“People still drink coffee in a recession,” Joy Durham said. “People don’t quit doing that.” 

The Sisters Coffee co-owners have witnessed the rise in popularity of specialty coffee from the beginning. 

Starbucks, which opened its first store in 1971, served its first latte in Seattle in 1984 and coffee’s rise in popularity has continued. 

“It took 10 years and they (customers) realized that it was worth it to pay $1 for a cup of coffee instead of 25 cents,” said Winfield Durham. 

The owners struggled their first five years, they said, but by the mid-1990s, things were changing. 

“I think drive-throughs were the thing that got people hooked on coffee because it was convenient,” Joy Durham said. In the late-’90s, restaurants started serving specialty coffee, which added to the popularity, she added. 

“The coffee industry is changing so much,” said Justin Durham, 28, the owners’ son and director of sales and marketing. “It’s a very exciting business to be in because it doesn’t get stagnant.” 

Joy Durham said the company has been able to stay competitive by serving good coffee and keeping prices low, and has considered its small size an advantage. 

“I don’t think our overhead was as bad as some of those big places,” Joy Durham said. “When you have a mom and pop running things, you just don’t have the overhead. We did a lot of stuff ourselves.”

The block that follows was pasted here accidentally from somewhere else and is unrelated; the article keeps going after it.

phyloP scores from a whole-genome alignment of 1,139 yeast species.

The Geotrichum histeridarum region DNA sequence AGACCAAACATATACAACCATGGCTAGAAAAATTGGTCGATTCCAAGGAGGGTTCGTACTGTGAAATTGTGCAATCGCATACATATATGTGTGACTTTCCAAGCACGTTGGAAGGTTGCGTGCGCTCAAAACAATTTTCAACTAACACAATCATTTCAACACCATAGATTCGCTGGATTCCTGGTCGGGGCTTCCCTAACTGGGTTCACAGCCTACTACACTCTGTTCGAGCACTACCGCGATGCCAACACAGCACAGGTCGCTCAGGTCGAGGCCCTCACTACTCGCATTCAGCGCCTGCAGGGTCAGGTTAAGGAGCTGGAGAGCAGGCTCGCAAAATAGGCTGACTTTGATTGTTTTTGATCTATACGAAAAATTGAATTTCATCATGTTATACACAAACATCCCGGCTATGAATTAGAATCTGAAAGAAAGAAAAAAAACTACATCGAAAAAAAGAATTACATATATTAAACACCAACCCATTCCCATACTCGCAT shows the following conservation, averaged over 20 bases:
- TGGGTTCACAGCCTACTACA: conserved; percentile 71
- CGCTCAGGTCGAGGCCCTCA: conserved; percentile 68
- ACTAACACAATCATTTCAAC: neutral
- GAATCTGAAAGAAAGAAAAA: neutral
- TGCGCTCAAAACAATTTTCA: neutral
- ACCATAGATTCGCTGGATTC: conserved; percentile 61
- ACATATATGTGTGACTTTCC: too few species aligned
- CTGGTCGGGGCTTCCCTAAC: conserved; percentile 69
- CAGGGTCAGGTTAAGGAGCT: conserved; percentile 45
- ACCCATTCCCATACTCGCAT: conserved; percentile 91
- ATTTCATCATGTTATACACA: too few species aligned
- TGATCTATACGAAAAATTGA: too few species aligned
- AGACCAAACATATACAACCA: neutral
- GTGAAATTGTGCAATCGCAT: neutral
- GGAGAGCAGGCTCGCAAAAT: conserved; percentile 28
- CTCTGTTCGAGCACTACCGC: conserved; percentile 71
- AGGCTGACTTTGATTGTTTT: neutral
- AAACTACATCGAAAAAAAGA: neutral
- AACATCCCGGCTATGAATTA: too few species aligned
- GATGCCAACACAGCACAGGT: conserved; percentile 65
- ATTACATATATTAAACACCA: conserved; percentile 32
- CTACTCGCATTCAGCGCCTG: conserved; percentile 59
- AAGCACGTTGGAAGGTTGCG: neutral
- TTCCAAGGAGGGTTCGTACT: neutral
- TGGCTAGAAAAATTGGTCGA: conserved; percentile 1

The Durhams place a large emphasis on faith and family. Justin’s wife, Leigh-Anne Durham, 27, works for the company as director of retail. 

The Durhams’ other children, Jared and Jesse Durham, also work in the coffee industry. Jared works for a coffee roaster in Seattle, and Jesse is attending New York University to receive an interpretation certificate, which her parents hope she might use to connect with coffee producers and plantations in Central and South America. 

Winfield and Joy Durham expect to transfer the business to Justin when they retire. 

“Family will work harder,” Joy Durham said. “They will stay longer and they will go the extra mile, because they care.” 

A feeling of family is extended to employees and customers as well, according to Justin Durham.